Saturday, November 10, 2007
SRM 375 Division 1 victory was deserved by Petr who showed the fastest time on both 250-pointer and 1000-pointer. The fastest 500-pointer was written by krijgertje who came in second. Two Ukrainians, Gluk and Vasyl[alphacom] were 3rd and 4th respectively, and those are the only four coders who solved all three problems correctly.
vot won the Division 2, thanks to his fast code in hard problem, leaving a noticeable gap between him and second-placed happyFounder. A newcomer averza came in third, proceeding to Division 1 and becoming also the third among all coders from Latvia.
Used as: Division Two - Level One:
Div 2 coders were asked to calculate the density of some mixture, given masses and volumes of all its ingredients. No trick here, all they had to do was to find the mass of the mixture (as the sum of ingredient masses) and the volume (as the sum of ingredient volumes). The answer then is mass divided by volume.DukeOnChessBoard
Used as: Division Two - Level Two:
As the size of the board was no more than 8 (compare it to 1,000,000 in DukeOnLargeChessBoard problem given to Div 1 competitors), a greedy simulation was the best choice.
Consider a duke standing is some cell. He has a few options:
In order to make the path lexicographically greater, it is always favorable to make a move rather than to finish the path. So if there is a neighbor cell that hasn't been visited yet, a move is to be done.
What if there are several unvisited neighbors? In this case (to make the path lexicographically greater) the move right is the most preferred one, the second preferred is the move upwards, then downwards and the least preferred one is the move to the left.
Continue making such moves greedily until there are no unvisited neighboring cells left. This will be your lexicographically greatest path.DivisibleByDigits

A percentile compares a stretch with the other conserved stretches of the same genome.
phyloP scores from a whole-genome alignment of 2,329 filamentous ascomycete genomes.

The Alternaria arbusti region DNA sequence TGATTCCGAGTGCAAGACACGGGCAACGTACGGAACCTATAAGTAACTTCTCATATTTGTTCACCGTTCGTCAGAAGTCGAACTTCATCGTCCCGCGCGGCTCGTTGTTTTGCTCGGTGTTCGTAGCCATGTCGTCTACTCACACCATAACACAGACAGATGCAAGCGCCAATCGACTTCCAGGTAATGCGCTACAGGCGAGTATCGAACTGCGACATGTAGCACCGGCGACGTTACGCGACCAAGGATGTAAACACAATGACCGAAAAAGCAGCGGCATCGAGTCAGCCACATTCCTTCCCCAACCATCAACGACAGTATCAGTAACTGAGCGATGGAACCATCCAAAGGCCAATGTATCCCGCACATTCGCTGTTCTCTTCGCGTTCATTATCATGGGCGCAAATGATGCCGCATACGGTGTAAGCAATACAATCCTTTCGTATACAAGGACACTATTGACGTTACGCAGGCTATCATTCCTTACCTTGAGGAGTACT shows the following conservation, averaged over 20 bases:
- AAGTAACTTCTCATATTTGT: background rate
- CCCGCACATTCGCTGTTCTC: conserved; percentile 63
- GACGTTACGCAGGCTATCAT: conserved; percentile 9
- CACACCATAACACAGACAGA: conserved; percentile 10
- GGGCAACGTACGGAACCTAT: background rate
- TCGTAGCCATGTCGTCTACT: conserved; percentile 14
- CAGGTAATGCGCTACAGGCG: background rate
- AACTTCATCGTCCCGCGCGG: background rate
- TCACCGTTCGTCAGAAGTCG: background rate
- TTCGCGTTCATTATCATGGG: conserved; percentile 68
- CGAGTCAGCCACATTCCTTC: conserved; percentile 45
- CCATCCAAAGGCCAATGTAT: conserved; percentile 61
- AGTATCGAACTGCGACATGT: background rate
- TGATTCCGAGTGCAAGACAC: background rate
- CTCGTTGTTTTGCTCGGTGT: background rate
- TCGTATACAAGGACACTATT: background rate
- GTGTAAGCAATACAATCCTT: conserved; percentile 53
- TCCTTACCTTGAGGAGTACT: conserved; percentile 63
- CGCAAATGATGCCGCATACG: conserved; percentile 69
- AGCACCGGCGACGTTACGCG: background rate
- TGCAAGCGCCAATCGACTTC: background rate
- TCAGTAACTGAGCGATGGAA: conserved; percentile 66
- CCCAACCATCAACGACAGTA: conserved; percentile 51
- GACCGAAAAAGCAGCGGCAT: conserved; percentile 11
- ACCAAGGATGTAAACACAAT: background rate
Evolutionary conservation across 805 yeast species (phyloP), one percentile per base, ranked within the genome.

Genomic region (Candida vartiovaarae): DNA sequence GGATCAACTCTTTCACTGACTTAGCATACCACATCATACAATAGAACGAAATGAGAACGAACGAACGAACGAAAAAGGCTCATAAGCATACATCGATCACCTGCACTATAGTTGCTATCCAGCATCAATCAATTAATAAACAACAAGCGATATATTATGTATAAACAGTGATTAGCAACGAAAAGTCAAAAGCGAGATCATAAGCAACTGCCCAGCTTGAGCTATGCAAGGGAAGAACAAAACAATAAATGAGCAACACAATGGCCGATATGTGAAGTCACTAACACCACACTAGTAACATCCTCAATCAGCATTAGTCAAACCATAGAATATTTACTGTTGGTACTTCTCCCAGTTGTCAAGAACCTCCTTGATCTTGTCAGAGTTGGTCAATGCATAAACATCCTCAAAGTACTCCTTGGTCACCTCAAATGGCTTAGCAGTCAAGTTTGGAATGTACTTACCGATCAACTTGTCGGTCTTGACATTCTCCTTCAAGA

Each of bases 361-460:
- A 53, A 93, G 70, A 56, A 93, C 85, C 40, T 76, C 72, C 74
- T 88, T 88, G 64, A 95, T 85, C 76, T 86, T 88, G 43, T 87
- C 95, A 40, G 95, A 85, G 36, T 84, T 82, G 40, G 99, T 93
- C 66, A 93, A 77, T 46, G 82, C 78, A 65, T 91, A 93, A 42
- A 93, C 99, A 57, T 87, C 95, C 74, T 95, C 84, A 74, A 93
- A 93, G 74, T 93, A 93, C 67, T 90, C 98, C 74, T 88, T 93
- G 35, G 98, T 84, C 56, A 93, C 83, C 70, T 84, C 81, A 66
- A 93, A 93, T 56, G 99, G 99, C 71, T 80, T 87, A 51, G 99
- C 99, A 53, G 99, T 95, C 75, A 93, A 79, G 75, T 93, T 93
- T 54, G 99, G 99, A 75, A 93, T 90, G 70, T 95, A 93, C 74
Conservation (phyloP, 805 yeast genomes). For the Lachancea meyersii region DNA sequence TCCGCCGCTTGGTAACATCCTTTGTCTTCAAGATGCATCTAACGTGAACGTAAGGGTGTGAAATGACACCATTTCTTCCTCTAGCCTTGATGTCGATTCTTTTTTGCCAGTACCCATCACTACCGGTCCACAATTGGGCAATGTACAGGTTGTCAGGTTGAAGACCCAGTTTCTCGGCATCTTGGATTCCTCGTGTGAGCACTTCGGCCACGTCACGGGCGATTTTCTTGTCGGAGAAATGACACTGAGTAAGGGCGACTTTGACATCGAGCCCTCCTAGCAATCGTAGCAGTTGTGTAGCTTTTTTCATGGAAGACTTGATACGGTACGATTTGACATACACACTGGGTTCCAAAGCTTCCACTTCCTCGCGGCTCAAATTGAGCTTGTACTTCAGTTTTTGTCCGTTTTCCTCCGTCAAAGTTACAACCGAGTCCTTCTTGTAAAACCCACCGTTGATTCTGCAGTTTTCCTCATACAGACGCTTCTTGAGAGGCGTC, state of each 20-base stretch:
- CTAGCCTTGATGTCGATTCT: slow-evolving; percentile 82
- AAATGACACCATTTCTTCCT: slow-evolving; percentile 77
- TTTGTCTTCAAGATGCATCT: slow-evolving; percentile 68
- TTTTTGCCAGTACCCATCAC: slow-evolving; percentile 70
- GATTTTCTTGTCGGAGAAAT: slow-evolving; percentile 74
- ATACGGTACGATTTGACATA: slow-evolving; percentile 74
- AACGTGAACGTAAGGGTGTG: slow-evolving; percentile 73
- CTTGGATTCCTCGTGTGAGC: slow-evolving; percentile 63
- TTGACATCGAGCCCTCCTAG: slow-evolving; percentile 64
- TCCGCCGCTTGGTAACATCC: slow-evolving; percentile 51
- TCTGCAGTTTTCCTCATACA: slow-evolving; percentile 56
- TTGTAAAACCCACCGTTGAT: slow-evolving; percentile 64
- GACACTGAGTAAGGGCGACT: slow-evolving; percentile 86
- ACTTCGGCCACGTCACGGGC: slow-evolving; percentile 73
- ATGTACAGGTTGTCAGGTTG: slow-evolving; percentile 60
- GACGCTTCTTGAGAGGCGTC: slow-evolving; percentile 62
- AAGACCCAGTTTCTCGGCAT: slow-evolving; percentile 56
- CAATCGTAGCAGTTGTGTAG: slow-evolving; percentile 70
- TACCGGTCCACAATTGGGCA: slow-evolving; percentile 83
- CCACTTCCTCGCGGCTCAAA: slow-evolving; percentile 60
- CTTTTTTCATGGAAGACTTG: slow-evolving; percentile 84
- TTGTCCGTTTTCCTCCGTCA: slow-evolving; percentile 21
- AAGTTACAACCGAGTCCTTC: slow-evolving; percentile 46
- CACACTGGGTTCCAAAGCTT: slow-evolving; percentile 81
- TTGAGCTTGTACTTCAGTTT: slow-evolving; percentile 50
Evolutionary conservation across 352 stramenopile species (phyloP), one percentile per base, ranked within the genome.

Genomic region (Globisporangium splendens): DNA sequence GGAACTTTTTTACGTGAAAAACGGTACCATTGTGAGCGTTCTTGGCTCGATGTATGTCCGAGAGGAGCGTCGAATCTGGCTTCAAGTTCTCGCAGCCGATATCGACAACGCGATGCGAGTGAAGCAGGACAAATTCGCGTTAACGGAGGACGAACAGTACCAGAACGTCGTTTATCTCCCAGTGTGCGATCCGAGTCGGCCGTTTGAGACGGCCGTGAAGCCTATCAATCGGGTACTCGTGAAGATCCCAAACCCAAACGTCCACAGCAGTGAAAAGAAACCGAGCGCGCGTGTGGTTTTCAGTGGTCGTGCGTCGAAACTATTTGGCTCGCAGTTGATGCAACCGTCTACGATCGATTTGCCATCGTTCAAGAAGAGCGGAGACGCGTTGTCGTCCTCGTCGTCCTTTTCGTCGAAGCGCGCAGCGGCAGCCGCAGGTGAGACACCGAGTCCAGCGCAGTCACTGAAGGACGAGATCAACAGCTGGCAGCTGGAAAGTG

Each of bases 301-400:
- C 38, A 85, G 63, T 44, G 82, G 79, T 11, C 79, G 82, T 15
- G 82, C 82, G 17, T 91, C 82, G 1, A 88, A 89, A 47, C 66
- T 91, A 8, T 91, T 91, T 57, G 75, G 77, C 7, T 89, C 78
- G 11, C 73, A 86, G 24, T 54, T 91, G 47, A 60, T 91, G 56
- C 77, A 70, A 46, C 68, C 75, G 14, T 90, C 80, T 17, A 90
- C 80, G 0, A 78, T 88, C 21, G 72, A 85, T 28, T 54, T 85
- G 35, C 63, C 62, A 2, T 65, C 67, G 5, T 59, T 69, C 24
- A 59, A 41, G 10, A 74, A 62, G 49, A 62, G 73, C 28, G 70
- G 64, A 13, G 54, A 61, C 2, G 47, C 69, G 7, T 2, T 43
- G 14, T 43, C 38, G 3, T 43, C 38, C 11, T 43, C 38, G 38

Used as: Division Two - Level Three:
Used as: Division One - Level One:
Let's call a number good if it starts with n and is divisible by every non-zero digit of n. (The task was to find the smallest good integer).
Consider a number that starts with n and is divisible by lcm(1, 2, ..., 9)=2520. This number is divisible by all non-zero digits 1 through 9, obviously including the non-zero digits of n. Therefore, this number is good.
Now note that there is such number somewhere between n0000 and n2519, inclusive. Therefore, the smallest good number is either that one or even smaller.
Thus, in order to find the smallest good number, one has to check the following candidates: n, n0..n9, n00..n99, n000..n999 and n0000..n2519. The first number among them that is divisible by every non-zero digit of n is the answer.DateFieldCorrection
Used as: Division One - Level Two:
Since there are only 366 days in the leap year, it was OK to check all the dates and to calculate the distance from input for each one.
In order to calculate those distances, it was quite handy to have a table of penalties, which shows the penalty of mistyping i for j for any two valid characters i and j.